Oddly enough, working his lope/canter helped his trot a lot because (as I was told, anyway) going from a rushed trot to a canter is very difficult for a horse, where as it's easier for them to go from a proper, balanced trot to a canter. Sort of on his own, he figured out that I was going to ask for those transitions (up and down) all the time, and it was easier if he kept himself balanced for them than flailing about the arena.
    06-08-2012, 01:02 AM
Originally Posted by smrobs    
If you'd like, I can offer some much better curb bit options that are more functional and a lot more mild than the TT is.
Please do! I think I understand the basic mechanics/functions of different bits, but only minimally. I've skimmed over this site and it's taught me a good amount: ::: Sustainable Dressage - Tack & Auxillary Equipment - The Bridle & the Bit :::
    06-08-2012, 02:07 AM
There are also a couple of really good threads on here about the different bits and their action/what they should be used for.
Bit Information (Snaffle and English-Type Bits)
Bit Information (Curb and Western type bits and hackamores)

And here are some very nice, mild, affordable options that work a heck of a lot better than a TT bit does. I currently use bits on all my horses that are either very similar or identical to these bits.
Saddles Tack Horse Supplies - Reiner WIde Port Swivel Shank Bit


796- Reinsman 7" Steel Reiner Billy Allen Mouth

Saddles Tack Horse Supplies - Francois Gauthier Antique Hinged Futurity Bit
Houston likes this.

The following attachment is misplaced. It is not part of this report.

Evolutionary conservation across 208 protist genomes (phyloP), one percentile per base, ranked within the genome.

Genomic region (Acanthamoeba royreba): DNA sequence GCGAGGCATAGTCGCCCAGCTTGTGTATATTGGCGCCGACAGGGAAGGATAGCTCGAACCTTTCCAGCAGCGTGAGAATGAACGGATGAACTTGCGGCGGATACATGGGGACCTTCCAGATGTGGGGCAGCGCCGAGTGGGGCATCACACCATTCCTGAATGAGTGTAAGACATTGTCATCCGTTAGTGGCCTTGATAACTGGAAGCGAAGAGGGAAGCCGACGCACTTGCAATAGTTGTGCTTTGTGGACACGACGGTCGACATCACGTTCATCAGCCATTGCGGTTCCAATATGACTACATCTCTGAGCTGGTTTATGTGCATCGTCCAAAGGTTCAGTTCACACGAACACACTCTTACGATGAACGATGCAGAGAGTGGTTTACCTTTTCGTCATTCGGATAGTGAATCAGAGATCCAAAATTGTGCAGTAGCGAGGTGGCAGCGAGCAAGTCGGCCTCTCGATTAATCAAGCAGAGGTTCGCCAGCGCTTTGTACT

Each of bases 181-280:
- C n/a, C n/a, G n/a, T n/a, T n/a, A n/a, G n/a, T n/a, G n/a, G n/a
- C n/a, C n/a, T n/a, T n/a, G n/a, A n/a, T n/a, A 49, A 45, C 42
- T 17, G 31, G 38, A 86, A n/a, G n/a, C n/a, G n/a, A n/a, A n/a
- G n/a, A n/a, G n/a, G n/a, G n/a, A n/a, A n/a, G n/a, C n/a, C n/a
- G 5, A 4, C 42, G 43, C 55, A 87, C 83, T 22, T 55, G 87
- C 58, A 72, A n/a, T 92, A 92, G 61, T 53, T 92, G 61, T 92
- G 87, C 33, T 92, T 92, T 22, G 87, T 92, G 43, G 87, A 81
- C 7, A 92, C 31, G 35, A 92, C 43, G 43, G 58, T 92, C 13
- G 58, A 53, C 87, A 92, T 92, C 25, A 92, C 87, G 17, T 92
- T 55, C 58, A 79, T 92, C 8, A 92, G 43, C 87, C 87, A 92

06-08-2012, 12:30 PM
In my lessons, my trainer has told me to use my thighs and "suck" the horse up into me (figuratively of course) and that completely controls his speed. When his trot gets to fast, I do this and he comes back down to a nice jog. However, this is much easier said than done because it takes a LOT of muscles and mine aren't quite there yet But I get a response from my horse every time and it's always the right one.
    06-10-2012, 11:37 PM
Try your hardest not to straight pull on his mouth. If you can't control him with your seat do either outside half halts (pulling the outside rein back 2-3 inches) or squeeze the outside rein if his mouth is sensitive. Mouth is last, first grip, and make sure it is with your thighs only, with your legs and only post when you want to post. Get a metronome and set it on 90 or so. Rise up when it clicks and sit down the next time it clicks. Remember that if you only pull in his mouth you are not getting better but his mouth is getting hardier so one day pulling back won't work.
    06-11-2012, 11:34 PM
More success today! He actually STARTED slow on today's ride. I could actually sit his trot/jog without jarring around and flopping around like a maniac, and it was wonderful. I think it's a combination of him slowing down and me learning how to sit deeper. I was able to give him a lot of slack on his rein (also, smrobs, thank you for those bit suggestions! I will look into them). He of course has his fast moments but the change is very apparent. Such a smart boy!

We did have a little bit of a trip up, but it was due to my excitement that he is learning so fast. I wanted to see if he would stay slow even after we loped. So I tried and we loped a round along the rail. I brought him back down to a trot and he became Speedy Gonzales again. After another 15 minutes or so of trotting in circles, figure eight's and serpentine, he finally got his slow rhythm again and we ended on a good note. I guess rushed into the next step; I need to stick with just working on him being slow consistently before loping!

It's gotten to the point where all I think about at work is getting off to go ride, rofl.

Thanks everyone for the advice!
smrobs and Skyseternalangel like this.